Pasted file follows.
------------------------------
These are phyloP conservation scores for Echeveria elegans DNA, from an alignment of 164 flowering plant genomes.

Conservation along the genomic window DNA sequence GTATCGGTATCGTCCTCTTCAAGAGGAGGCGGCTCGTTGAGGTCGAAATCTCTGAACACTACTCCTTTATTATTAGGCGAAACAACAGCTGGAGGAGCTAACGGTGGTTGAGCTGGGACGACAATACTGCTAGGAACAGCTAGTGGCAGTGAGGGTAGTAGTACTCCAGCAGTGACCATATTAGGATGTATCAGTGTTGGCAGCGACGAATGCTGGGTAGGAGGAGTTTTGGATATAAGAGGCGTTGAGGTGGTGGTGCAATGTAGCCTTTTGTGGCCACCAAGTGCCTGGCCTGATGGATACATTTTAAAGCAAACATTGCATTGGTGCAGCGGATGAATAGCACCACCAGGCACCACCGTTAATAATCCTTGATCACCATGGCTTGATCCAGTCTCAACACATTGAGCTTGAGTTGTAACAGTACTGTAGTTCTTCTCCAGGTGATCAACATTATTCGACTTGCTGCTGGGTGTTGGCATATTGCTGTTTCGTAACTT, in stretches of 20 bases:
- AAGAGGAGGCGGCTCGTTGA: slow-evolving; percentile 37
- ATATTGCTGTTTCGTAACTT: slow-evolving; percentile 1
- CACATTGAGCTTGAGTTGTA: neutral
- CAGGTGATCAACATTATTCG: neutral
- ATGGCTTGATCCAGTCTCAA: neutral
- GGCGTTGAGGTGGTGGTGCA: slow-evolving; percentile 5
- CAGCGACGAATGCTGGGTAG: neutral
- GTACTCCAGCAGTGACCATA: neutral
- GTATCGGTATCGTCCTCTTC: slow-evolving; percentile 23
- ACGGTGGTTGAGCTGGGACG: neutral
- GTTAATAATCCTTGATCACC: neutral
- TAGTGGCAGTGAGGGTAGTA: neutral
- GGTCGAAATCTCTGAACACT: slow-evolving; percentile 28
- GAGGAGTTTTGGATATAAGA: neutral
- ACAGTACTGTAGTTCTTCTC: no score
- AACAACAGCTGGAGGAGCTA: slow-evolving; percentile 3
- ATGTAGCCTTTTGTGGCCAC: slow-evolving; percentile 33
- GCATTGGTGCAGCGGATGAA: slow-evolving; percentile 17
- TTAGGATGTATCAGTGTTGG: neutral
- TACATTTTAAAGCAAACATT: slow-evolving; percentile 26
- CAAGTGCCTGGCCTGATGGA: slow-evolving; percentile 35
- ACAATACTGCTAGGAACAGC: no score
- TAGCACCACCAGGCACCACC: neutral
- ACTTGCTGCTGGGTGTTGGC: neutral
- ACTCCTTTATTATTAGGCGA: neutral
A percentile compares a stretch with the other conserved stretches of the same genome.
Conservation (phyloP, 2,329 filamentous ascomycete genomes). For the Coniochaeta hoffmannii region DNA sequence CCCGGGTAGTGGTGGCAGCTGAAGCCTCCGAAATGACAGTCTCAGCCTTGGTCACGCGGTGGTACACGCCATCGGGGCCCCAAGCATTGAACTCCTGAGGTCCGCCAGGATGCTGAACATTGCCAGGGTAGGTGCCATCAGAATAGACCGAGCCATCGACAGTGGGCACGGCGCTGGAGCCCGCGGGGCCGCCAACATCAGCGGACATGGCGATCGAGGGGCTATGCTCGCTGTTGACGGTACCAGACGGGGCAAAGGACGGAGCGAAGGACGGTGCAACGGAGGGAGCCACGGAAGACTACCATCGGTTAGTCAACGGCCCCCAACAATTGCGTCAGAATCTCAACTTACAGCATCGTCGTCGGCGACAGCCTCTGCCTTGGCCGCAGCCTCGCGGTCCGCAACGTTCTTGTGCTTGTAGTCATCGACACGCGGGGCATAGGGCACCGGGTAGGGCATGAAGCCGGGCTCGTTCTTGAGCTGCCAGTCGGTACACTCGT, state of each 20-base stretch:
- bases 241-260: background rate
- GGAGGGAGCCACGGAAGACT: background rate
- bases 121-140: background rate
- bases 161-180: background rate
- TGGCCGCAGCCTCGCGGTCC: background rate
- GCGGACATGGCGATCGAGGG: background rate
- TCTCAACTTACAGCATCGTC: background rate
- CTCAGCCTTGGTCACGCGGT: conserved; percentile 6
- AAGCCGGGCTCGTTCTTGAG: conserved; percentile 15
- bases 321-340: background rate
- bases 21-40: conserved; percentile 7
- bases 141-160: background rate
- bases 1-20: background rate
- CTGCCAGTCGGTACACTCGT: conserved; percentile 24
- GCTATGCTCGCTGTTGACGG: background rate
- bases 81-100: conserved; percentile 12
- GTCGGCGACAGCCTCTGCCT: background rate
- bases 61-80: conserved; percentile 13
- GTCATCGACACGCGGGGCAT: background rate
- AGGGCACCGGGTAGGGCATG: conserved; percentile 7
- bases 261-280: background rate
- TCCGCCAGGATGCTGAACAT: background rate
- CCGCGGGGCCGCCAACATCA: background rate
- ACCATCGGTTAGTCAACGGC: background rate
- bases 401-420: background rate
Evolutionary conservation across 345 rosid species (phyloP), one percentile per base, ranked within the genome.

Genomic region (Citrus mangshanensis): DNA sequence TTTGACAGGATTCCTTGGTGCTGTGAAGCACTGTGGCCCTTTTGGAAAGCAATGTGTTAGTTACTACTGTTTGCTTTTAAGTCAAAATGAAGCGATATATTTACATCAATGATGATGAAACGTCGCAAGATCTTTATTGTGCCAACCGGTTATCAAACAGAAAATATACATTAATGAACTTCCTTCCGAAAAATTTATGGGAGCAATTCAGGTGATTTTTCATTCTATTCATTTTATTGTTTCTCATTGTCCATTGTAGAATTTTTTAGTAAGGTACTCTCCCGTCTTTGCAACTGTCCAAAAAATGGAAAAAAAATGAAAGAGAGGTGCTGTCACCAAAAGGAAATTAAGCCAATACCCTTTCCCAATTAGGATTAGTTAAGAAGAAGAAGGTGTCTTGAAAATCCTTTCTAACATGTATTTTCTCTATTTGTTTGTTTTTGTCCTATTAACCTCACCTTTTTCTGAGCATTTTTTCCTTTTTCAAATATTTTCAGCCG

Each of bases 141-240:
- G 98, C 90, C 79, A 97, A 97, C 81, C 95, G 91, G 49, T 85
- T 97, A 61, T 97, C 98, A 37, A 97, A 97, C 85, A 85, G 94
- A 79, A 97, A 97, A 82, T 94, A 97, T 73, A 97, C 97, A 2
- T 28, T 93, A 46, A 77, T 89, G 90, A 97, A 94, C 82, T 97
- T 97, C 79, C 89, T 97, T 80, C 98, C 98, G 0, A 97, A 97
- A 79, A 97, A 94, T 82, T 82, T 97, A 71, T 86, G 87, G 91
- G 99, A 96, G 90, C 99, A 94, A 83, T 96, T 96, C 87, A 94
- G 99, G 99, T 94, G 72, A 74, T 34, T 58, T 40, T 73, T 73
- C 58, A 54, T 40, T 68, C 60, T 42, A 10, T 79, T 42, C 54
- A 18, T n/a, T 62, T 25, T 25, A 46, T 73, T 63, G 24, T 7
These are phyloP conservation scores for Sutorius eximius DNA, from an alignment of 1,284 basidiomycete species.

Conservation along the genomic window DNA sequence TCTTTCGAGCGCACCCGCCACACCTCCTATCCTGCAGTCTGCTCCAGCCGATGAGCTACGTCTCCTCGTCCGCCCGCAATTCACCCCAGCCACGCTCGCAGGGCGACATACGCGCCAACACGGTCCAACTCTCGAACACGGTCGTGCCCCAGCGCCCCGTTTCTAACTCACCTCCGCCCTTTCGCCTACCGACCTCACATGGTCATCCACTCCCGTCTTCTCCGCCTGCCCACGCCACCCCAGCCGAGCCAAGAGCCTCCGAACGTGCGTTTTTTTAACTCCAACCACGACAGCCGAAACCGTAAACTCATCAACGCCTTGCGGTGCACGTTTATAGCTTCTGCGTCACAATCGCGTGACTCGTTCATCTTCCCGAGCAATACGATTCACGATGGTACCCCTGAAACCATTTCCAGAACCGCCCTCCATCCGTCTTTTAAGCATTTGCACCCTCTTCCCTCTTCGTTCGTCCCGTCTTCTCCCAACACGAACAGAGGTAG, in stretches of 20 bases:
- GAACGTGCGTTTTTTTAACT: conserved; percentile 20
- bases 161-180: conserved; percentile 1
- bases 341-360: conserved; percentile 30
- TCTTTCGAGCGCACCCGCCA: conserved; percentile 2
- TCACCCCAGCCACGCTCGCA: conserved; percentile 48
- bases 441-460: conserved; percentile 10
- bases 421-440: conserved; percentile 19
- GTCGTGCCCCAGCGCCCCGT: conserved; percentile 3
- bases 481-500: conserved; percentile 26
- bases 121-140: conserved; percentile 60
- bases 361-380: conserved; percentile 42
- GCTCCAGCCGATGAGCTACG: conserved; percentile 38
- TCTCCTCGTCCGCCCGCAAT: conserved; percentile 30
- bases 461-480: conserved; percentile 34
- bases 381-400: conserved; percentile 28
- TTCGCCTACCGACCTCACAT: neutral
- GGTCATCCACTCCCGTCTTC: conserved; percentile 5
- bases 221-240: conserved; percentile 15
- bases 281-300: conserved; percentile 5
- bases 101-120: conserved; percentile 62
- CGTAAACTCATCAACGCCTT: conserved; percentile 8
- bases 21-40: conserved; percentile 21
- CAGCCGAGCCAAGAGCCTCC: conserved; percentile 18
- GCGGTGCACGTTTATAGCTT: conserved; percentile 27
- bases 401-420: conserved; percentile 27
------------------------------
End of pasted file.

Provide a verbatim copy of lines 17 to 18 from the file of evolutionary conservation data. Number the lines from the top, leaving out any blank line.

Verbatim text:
- ACAGTACTGTAGTTCTTCTC: no score
- AACAACAGCTGGAGGAGCTA: slow-evolving; percentile 3